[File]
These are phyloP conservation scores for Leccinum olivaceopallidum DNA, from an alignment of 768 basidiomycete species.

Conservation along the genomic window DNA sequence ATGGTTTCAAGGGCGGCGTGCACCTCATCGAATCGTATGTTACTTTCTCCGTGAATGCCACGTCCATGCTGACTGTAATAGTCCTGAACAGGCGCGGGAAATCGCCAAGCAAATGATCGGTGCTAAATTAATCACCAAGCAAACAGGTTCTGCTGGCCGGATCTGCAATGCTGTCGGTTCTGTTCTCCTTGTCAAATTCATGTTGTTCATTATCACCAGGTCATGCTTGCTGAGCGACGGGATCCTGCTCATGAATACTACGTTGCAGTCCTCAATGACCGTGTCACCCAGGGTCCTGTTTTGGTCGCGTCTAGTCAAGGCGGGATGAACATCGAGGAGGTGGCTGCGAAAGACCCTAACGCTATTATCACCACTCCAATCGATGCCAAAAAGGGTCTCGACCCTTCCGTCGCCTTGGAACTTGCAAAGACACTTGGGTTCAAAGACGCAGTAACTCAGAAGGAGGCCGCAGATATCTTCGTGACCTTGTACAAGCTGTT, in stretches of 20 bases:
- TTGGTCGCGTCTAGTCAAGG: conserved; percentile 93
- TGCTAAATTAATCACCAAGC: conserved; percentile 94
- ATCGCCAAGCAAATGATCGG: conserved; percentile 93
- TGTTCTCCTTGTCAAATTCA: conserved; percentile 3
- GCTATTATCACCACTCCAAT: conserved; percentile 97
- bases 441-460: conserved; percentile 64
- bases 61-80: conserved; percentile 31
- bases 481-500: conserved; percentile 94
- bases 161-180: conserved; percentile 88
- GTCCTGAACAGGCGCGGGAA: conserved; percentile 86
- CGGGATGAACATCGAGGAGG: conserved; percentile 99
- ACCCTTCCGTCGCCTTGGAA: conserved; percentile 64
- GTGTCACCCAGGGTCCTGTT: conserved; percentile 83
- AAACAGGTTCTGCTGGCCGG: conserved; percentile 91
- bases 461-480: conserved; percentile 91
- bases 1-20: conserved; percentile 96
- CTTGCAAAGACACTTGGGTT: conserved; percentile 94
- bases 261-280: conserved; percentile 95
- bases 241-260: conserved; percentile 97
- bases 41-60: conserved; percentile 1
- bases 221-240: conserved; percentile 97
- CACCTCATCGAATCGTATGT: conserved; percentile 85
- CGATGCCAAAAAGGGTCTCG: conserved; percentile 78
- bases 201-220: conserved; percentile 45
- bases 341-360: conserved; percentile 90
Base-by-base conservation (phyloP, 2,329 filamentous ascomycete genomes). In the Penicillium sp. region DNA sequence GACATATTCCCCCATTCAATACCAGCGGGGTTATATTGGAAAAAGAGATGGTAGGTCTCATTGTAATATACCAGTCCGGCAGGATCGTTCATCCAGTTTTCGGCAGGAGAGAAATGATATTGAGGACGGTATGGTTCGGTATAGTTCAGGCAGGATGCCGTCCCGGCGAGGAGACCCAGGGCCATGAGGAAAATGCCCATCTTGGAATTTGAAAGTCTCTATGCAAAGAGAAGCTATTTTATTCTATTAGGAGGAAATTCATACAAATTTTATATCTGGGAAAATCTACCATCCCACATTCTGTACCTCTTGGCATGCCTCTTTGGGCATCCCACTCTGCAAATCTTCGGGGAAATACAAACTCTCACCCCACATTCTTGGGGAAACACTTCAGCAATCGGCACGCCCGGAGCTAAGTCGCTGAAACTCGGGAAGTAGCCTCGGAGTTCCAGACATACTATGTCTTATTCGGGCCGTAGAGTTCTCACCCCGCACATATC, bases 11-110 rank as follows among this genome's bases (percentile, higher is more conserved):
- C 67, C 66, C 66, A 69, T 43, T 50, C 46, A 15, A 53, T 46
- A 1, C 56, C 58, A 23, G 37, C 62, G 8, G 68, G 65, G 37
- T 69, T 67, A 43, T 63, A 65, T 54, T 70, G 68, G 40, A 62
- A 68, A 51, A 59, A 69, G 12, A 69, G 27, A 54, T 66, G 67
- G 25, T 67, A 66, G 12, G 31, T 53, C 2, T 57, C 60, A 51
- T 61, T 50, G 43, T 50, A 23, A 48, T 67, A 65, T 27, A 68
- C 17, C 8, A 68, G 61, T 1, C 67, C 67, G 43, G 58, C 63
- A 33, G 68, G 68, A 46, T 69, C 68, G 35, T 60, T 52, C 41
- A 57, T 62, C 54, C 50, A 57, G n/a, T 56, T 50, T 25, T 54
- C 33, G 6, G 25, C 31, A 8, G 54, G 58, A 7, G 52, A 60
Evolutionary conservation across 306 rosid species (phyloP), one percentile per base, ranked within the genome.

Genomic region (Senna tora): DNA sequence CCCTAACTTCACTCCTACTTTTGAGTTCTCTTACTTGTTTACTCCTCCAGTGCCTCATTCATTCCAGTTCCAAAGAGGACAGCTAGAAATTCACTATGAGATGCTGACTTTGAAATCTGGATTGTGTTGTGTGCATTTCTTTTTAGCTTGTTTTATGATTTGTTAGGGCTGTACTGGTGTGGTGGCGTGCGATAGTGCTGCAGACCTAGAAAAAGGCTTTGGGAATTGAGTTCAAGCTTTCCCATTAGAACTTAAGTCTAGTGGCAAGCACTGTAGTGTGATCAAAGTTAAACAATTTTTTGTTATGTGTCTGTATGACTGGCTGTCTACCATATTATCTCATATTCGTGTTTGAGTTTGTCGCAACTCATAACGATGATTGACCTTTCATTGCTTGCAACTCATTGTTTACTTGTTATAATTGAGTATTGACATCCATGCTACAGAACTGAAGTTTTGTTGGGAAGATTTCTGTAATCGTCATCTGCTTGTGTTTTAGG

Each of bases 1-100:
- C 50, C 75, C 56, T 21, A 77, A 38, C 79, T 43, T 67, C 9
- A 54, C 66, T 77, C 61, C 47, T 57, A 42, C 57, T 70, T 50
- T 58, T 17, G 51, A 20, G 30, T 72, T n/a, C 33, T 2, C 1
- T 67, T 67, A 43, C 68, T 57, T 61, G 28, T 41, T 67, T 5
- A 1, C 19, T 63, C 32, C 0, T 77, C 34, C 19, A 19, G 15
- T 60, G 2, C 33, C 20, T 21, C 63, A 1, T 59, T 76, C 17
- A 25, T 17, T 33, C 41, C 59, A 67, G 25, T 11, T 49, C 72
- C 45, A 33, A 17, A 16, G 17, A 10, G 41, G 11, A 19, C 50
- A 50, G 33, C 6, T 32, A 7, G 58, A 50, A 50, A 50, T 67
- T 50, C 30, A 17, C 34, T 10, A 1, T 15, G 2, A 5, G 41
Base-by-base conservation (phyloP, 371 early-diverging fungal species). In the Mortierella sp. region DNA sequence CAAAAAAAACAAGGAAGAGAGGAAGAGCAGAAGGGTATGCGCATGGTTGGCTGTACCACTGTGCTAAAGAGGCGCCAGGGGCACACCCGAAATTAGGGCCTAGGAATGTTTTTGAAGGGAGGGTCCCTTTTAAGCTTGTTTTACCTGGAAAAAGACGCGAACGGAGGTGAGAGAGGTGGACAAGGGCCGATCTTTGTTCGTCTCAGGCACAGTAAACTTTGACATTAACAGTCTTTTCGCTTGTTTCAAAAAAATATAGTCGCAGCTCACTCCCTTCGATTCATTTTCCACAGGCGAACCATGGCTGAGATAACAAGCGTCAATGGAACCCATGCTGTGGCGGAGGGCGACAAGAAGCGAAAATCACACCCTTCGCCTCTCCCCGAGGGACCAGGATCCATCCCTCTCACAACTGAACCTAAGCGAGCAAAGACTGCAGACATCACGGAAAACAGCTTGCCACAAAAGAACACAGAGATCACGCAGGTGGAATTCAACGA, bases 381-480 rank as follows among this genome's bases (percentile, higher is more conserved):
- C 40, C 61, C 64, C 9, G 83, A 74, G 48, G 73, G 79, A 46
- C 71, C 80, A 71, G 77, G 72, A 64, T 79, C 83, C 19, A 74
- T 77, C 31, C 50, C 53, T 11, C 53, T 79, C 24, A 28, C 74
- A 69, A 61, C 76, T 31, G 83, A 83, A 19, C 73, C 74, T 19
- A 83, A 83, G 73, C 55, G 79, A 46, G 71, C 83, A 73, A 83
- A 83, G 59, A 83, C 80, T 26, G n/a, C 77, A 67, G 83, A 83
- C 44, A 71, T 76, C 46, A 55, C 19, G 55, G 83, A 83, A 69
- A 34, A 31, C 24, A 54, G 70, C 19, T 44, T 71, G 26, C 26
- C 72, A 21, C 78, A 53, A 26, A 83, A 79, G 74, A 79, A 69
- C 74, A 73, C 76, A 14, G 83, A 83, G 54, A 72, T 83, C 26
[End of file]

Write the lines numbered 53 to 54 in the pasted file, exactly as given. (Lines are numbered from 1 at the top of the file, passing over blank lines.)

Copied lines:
- C 40, C 61, C 64, C 9, G 83, A 74, G 48, G 73, G 79, A 46
- C 71, C 80, A 71, G 77, G 72, A 64, T 79, C 83, C 19, A 74